In preparing for the SEBTS conference, Linguistics and New Testament Greek: Key Issues in the Current Debate, I ended up rehashing some of my old analysis of the prefect, revolving around transitivity and event structure. In my early work, the main pattern that stood out to me was that a huge number of state verbs simply never co-occur in the perfect.
But up until this past month, it never occurred to me that there might be a similar pattern on the far other end of the transitivity scale. As a result, I’ve been making assumptions about the transitivity scale and the perfect for dynamic predicates that are mostly right, but still fundamentally flawed. In terms of basic linguistic concepts: transitivity, force dynamics and event construal need to be accounted for in our analysis of the category of perfect in Ancient Greek. On the less transitive side of scale (and setting aside states for our purposes here), activity predicates don’t form a perfect: things like “sing.” They are dynamic, but low on the transitivity scale—particularly, they do not denote a change of state. The same is true for semelfactive predicates, things like ‘clap’ or ‘flash’, which like activity predicates express no change of state (see Van Valin 2005 for these categories).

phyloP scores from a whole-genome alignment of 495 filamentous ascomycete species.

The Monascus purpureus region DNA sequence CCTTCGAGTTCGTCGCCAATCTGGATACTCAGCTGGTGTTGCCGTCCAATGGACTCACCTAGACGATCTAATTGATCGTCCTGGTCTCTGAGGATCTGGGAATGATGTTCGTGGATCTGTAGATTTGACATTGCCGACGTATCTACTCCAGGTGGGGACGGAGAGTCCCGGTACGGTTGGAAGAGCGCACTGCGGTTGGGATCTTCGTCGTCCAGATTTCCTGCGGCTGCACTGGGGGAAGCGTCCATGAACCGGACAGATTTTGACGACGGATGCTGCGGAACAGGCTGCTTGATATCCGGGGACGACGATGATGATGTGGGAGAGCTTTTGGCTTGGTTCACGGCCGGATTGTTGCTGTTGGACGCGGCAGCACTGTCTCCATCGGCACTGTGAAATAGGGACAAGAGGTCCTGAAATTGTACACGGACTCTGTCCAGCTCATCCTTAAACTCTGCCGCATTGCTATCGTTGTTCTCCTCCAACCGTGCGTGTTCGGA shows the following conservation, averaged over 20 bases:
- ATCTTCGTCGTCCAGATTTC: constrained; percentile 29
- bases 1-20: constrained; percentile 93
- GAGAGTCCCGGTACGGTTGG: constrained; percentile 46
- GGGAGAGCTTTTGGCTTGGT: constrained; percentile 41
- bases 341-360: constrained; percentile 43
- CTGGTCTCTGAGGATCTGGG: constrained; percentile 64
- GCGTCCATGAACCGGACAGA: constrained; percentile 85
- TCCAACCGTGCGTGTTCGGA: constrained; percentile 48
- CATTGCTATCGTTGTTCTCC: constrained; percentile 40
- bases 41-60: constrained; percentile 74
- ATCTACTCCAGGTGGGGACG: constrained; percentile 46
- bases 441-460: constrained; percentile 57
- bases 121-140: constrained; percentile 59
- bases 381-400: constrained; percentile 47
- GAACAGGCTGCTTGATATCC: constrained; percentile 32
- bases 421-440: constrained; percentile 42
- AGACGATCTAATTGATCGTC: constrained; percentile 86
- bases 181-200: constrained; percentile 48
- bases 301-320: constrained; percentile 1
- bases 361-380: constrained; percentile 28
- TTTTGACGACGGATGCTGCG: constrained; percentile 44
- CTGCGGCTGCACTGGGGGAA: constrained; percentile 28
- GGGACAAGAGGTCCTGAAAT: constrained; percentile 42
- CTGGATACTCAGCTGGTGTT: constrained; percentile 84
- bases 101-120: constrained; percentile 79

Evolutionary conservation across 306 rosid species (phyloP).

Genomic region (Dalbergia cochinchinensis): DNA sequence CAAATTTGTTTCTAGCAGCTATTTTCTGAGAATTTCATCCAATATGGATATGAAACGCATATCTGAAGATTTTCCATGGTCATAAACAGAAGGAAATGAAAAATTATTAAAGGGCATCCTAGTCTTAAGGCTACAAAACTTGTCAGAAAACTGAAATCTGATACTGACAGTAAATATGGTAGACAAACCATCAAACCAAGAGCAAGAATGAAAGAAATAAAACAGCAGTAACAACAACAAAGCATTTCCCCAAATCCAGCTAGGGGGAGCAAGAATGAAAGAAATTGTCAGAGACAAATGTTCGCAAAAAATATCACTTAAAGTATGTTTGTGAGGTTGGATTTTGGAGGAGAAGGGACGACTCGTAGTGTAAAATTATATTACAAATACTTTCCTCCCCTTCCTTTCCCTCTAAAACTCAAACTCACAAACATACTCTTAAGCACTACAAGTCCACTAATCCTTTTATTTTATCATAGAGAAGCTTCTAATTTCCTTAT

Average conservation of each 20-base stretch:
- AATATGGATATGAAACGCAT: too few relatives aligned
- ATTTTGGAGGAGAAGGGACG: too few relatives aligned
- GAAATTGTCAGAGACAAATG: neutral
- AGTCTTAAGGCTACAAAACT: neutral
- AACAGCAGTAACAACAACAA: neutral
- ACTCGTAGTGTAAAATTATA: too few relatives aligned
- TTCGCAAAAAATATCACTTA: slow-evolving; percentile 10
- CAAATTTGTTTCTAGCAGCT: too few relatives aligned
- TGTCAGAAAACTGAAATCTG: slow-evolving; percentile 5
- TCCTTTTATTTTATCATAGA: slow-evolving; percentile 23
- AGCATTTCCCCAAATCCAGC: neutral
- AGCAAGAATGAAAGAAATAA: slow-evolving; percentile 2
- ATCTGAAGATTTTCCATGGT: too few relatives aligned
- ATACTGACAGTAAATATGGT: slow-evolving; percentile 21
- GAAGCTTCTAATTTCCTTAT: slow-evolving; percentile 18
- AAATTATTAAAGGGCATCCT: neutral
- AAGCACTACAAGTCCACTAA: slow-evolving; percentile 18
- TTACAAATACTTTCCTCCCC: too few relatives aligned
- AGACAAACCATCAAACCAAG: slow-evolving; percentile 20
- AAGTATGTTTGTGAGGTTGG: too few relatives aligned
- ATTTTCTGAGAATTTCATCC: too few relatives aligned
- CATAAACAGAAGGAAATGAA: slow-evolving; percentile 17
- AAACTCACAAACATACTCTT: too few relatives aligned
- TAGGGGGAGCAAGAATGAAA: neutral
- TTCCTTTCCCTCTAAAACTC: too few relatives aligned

But what I did not expect was that highly transitive caused state predicates like ‘break’, the so-called “prototypical transitive event,” also do not form perfect, at least, not until the event is reconstrued toward the patient. Now, I would expect this for certain really old verbs κατάγνυμι (κατέαγε: ‘is shattered’), but I had expected that, especially, in the post-classical period, this pattern would be limited entirely to these old perfect like κατάγνυμι or ἵστημι (perfect: ἕστηκεν: ‘is standing’) and that their semantics were basically fossilized.
That expectation is not entirely false. But is also not an accurate account of the perfect with highly transitive verbs during this period of history either. High transitive verbs haven’t caught up with the slightly lower transitive caused motion verbs like ἀποσελλω, ‘I send’, or caused cognition state verbs like γράφω, ‘I write’. Rather the highest transitivity verbs, verbs like ‘break’ and ‘shatter’ continue the same pattern as the old perfects like κατέαγε, except that they have allowed the now fully-developed Greek voice system to play a larger role in the perfect. Thus, the transitive verb κλάω ‘break x’ has no perfect active form at all. It only has a perfect middle form. It’s perfect is a media tantum; there is no perfect transitive κλάω “I have broken x.” The perfect middle form has the same paradigmatic semantic function as the perfect active form of κατάγνυμι or ἵστημι.
|κλάω ‘break x’||<—>||κέκλασται: ‘is broken’.|
|κατάγνυμι ‘shatter x’||<—>||κατέαγε: ‘is shattered’|
All of this raising more complicated questions regarding the nature of the perfect and its diachronic trajectory in the coming centuries. How does the perfect interact with Ancient Greek voice patterns at a more fine-grained level? So far as I know, these questions have not been engaged with by anyone yet.
That looks like a thesis topic if anyone is in need of one.
Shibatani, Masayoshi. 2006. “On the conceptual framework for voice phenomena.” Linguistics 44.2, 217-269.
Van valin, Robert D. Jr. 2005. Exploring the syntax-semantics interface. Cambridge: Cambridge University Press.